“We know that there are those who would seek to exploit this serious issue to sow division and hatred.

“That is why clarity is so important. The truth is that your Government from the beginning has made a complete mess of the handling of this situation. We need an immigration system that is fair, efficient and enforced.

“Your government says that you have an agreement with Britain, the British government saying that you do not. Which is it? If you do have such an agreement, has the Irish state made use of this agreement?

“You’ve actually managed to spread this confusion now to between two governments, about an agreement which exists or does not exist. Which is it?”

Mr Harris denied there was any confusion, saying there is a Common Travel Area between the United Kingdom and Ireland.

“As you know, better than most I would imagine, that is a really important Common Travel Area,” Mr Harris added.

“It’s something we value and as you also know, that when Britain made the decision to leave the European Union there was an agreement put in place, one that indeed has been confirmed by the British Government today in relation to an operating agreement for migrants, for refugees to be returned in both directions.

Irish migration
Tents housing asylum seekers near to the International Protection Office, in Dublin (PA)

“We have ours and ours is a rules-based firm migration system that endeavours to provide assistance to people in humanitarian need, but also one that has to make it clear to people that if they don’t have a right to be here, that they need to be asked and leave more quickly.”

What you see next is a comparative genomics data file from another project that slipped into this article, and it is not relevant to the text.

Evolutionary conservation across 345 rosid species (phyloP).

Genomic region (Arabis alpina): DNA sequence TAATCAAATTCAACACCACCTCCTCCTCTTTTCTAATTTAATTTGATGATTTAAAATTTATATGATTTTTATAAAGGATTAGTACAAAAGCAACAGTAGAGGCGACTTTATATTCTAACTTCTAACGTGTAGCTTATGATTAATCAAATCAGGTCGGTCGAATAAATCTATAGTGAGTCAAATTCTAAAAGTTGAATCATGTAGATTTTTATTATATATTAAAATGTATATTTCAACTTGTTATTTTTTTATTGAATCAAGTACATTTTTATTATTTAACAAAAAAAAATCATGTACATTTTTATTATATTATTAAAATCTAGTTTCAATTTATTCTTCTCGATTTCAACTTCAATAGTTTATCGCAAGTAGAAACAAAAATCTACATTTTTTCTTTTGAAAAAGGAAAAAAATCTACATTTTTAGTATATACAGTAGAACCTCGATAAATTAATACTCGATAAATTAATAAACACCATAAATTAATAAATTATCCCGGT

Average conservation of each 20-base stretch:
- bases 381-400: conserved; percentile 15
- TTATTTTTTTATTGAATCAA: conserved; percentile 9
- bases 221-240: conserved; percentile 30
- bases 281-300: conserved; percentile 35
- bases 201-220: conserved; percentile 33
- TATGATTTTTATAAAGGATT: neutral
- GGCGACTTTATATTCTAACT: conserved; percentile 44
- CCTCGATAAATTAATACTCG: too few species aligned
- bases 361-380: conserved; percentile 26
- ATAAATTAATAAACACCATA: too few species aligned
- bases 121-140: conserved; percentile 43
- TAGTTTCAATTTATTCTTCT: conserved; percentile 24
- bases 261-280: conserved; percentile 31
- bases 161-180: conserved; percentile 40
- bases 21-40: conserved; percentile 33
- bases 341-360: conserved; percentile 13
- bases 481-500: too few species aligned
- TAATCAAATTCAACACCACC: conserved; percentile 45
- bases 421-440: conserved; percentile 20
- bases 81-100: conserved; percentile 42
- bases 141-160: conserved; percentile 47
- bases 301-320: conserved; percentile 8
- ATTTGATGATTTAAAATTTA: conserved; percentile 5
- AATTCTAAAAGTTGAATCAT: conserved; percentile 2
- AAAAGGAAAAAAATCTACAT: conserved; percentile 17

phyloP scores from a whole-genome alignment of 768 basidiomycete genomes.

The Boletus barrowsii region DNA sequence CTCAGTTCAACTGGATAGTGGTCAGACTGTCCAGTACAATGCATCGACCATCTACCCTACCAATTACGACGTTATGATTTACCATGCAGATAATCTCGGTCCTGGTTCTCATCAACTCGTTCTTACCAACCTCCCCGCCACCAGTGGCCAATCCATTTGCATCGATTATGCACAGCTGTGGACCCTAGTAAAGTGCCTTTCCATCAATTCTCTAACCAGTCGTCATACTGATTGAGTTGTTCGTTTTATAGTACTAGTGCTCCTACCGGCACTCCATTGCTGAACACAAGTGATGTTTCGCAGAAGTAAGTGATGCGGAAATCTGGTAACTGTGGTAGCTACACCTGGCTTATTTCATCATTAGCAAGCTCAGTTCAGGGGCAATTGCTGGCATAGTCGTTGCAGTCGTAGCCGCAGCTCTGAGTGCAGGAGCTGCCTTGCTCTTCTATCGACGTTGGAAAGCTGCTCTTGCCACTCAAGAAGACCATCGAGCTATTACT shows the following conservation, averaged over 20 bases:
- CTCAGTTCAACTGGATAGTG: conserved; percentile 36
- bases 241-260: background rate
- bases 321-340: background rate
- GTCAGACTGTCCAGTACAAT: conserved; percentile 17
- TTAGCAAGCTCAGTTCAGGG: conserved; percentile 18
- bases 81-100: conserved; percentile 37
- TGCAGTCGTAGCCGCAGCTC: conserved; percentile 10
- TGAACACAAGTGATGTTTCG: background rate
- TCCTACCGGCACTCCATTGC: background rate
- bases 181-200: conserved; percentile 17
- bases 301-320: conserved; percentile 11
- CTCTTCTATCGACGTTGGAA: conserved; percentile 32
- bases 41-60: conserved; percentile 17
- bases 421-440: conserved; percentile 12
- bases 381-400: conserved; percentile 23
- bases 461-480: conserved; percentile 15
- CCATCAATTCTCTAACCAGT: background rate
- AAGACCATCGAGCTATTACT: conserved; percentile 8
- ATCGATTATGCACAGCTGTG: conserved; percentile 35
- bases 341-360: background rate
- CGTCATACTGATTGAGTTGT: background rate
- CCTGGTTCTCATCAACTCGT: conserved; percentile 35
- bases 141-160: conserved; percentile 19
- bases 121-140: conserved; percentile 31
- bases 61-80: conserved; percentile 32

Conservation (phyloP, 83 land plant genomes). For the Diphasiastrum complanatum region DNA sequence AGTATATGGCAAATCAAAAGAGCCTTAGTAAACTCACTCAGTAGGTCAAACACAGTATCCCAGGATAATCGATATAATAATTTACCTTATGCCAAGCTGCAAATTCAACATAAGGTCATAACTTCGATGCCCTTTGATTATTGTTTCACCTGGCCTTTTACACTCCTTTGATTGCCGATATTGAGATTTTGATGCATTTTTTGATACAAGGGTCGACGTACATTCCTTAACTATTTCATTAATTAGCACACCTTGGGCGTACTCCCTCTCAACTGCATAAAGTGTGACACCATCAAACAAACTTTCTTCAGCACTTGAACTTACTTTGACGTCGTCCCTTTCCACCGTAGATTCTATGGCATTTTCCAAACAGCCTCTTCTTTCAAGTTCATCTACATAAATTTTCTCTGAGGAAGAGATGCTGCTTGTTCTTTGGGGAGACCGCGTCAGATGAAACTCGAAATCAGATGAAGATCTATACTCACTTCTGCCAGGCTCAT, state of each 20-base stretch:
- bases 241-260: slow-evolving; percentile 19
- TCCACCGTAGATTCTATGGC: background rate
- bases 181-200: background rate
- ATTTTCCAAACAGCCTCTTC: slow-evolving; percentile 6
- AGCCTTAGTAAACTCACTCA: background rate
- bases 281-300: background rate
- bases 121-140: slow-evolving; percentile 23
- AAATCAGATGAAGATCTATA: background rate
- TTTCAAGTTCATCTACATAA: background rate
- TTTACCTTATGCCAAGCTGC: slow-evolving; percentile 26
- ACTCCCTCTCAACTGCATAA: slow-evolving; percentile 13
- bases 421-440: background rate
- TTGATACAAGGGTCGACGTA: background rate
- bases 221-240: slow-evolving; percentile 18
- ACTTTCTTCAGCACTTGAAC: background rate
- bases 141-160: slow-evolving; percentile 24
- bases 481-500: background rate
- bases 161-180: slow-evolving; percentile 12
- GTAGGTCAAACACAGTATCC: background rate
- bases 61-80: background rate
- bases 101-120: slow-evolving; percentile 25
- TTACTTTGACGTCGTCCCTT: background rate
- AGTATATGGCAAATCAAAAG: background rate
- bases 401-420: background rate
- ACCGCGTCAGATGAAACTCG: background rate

Mr Harris added: “We also have every right when countries enter agreements, that those agreements are honoured. This is a country that honours our agreements and I’ve said very clearly that the British Government has acknowledged that there are operational arrangements in place. I welcome that fact.

“I’m very clear that those operational agreements are in place under the Common Travel Area. And I’m very clear that we’re going to legislate to have absolute clarity so that it can work. But I’m also really clear that it’s only one of a number of things we need to do.”

Labour leader Ivana Bacik said the Government’s immigration plan has “failed”.

“The clearest evidence of that failure is just around the corner. Hundreds of people sleeping in tents and makeshift shelters in desperately unsanitary conditions on Mount Street,” she added.

“I was there again this morning, meeting with some of those people, also speaking with local residents and traders who are sympathetic to the desperate plight of those in tents but also deeply frustrated at the deteriorating situation, with more and more tents each day.

“No access to sanitation, no sign of any action from government. It is inhumane and unsustainable.”

Ms Bacik also said that Ireland cannot force Great Britain or any other country to take back (international) applicants after the Irish state has turned them away.

“We’ve heard about an operational agreement but we need clarity on what that is and what obligation is on Britain,” she added.

She also said that Britain’s Rwanda Bill undermines the Good Friday Agreement.

There has been an increase in the number of asylum seekers arriving in Ireland in recent years, with up to 16,000 new arrivals projected to arrive every year, up from between 3,000-5,000 between 2015-2019.

As Ireland struggles to boost housing supply after falling behind during the economic crash, the influx has put more pressure on the State to house people as their asylum claim is processed.

The Irish government has implemented a number of migration policies in recent weeks, including paring back the offering to Ukrainian refugees who are automatically granted asylum.

A makeshift camp has sprung up at the International Protection Office in Dublin city as more than 1,700 asylum seekers have been left without an offer of accommodation from Ireland.

– Advertisement –
– Advertisement –